Thank you for using the timer - this advanced tool can estimate your performance and suggest more practice questions. We have subscribed you to Daily Prep Questions via email.
Customized for You
we will pick new questions that match your level based on your Timer History
Track Your Progress
every week, we’ll send you an estimated GMAT score based on your performance
Practice Pays
we will pick new questions that match your level based on your Timer History
Not interested in getting valuable practice questions and articles delivered to your email? No problem, unsubscribe here.
Thank you for using the timer!
We noticed you are actually not timing your practice. Click the START button first next time you use the timer.
There are many benefits to timing your practice, including:
Want to score 90 percentile or higher on GMAT CR? Attend this free webinar to learn how to pre-think assumptions and solve the most challenging questions in less than 2 minutes.
An employer has 6 applicants for a programming position
[#permalink]
Show Tags
10 Sep 2016, 07:10
4
00:00
A
B
C
D
E
Difficulty:
15% (low)
Question Stats:
78% (01:09) correct 22% (01:32) wrong based on 108 sessions
HideShow timer Statistics
An employer has 6 applicants for a programming position and 4 applicants for a manager position. If the employer must hire 3 programmers and 2 managers, what is the total number of ways the employer can make the selection?
Re: An employer has 6 applicants for a programming position
[#permalink]
Show Tags
10 Sep 2016, 07:21
1
azamaka wrote:
An employer has 6 applicants for a programming position and 4 applicants for a manager position. If the employer must hire 3 programmers and 2 managers, what is the total number of ways the employer can make the selection?
Re: An employer has 6 applicants for a programming position
[#permalink]
Show Tags
19 Nov 2017, 14:49
1
Top Contributor
azamaka wrote:
An employer has 6 applicants for a programming position and 4 applicants for a manager position. If the employer must hire 3 programmers and 2 managers, what is the total number of ways the employer can make the selection?
a) 1,490 b) 132 c) 120 d) 60 e) 23
Take the task of selecting employees and break it into stages.
Stage 1: Select 3 programmers to hire Since the order in which we select the programmers does not matter, we can use combinations. We can select 3 programmers from 6 programmers in 6C3 ways (20 ways) So, we can complete stage 1 in 20 ways
Stage 2: Select 2 managers to hire Once again, we can use combinations We can select 2 managers from 4 applicants in 4C2 ways (6 ways) So, we can complete stage 2 in 6 ways
By the Fundamental Counting Principle (FCP), we can complete the 2 (and thus hire all of the people) in (20)(6) ways (= 120 ways)
Answer: C
Note: the FCP can be used to solve the MAJORITY of counting questions on the GMAT. So, be sure to learn it.
Re: An employer has 6 applicants for a programming position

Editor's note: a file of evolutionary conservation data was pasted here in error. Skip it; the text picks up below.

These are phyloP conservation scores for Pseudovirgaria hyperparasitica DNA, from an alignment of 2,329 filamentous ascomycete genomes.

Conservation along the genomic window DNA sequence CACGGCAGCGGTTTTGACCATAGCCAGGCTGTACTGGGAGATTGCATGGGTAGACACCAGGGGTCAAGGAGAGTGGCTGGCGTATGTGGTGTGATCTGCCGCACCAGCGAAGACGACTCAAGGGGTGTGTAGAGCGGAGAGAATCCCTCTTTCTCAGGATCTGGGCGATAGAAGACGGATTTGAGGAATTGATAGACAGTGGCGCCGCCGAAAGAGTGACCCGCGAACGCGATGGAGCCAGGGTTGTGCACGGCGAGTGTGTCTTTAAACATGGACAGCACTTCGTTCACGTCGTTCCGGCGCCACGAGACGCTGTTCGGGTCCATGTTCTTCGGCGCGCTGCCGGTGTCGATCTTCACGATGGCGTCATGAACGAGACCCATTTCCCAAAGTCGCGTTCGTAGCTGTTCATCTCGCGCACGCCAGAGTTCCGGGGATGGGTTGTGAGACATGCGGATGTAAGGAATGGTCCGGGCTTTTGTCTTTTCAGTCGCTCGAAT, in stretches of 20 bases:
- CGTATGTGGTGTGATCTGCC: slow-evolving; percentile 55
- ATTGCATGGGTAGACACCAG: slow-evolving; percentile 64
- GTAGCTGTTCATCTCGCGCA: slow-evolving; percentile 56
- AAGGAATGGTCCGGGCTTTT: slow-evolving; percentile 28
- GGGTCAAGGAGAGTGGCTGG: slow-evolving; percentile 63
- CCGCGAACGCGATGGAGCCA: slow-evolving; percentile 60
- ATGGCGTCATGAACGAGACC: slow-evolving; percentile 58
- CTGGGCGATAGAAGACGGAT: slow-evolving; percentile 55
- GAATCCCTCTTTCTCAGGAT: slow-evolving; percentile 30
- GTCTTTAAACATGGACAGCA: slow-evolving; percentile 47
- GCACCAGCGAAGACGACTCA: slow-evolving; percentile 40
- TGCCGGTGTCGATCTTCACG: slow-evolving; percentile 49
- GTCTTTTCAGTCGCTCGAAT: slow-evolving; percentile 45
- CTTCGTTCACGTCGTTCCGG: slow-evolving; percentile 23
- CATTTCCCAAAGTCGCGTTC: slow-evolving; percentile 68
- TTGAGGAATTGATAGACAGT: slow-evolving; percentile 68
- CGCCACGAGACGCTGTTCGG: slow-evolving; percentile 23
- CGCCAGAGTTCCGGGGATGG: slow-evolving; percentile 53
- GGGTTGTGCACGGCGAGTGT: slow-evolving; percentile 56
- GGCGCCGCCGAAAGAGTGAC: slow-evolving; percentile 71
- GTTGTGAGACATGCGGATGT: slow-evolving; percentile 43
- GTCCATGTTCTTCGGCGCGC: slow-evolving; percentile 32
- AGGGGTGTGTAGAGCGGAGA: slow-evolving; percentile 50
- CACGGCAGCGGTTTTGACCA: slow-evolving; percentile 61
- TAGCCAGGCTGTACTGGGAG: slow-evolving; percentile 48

[#permalink]
Show Tags
22 Nov 2017, 12:25
1
azamaka wrote:
An employer has 6 applicants for a programming position and 4 applicants for a manager position. If the employer must hire 3 programmers and 2 managers, what is the total number of ways the employer can make the selection?
a) 1,490 b) 132 c) 120 d) 60 e) 23
The programmers can be selected in 6C3 = 6!/3![(6-3)!] = (6 x 5 x 4)/3! = (6 x 5 x 4)/(3 x 2) = 20 ways.
The managers can be selected in 4C2 = 4!/[2!(4-2)!] = (4 x 3)/2! = 6 ways.
Thus, the total number of ways to select the group is 20 x 6 = 120.
Re: An employer has 6 applicants for a programming position
[#permalink]
Show Tags
05 Feb 2019, 19:27
mtoti1 wrote:
Why do we do 20x6 and not 20 + 6?
Hi mtoti1.
That's a great question.
We multiply rather than add because we aren't adding the two sets of possible groups together. We are making combinations of the groups in the two sets of possible groups.
To see why we multiply to arrive at the numbers of combinations of possible groups, consider the following.
We can choose combinations of possible groups in the following way.
We first choose one of the 20 possible groups of programmers. Then we choose one of the 6 possible groups of managers.
So, for every group of programmers, we have 6 ways to choose a group of managers.
If we choose group 1 of the 20 possible groups of programmers, we have 6 ways to choose managers. So, we have 6 ways to choose after we choose group 1 of the programmers.
If we choose group 2 of the 20 different groups of programmers, we again have 6 ways to choose managers. So, we have 6 ways to choose after we choose group 2 of the programmers.
If we choose group 3 of the programmers, we have again 6 different ways to choose managers.
We have 20 total ways to choose programmers, and, for each of those, there are 6 different ways to choose managers.
So, once we know that we have 20 ways to choose programmers and 6 ways to choose managers, we can calculate that we have 20 x 6 = 120 ways to choose a group of programmers and then a group of managers.
_________________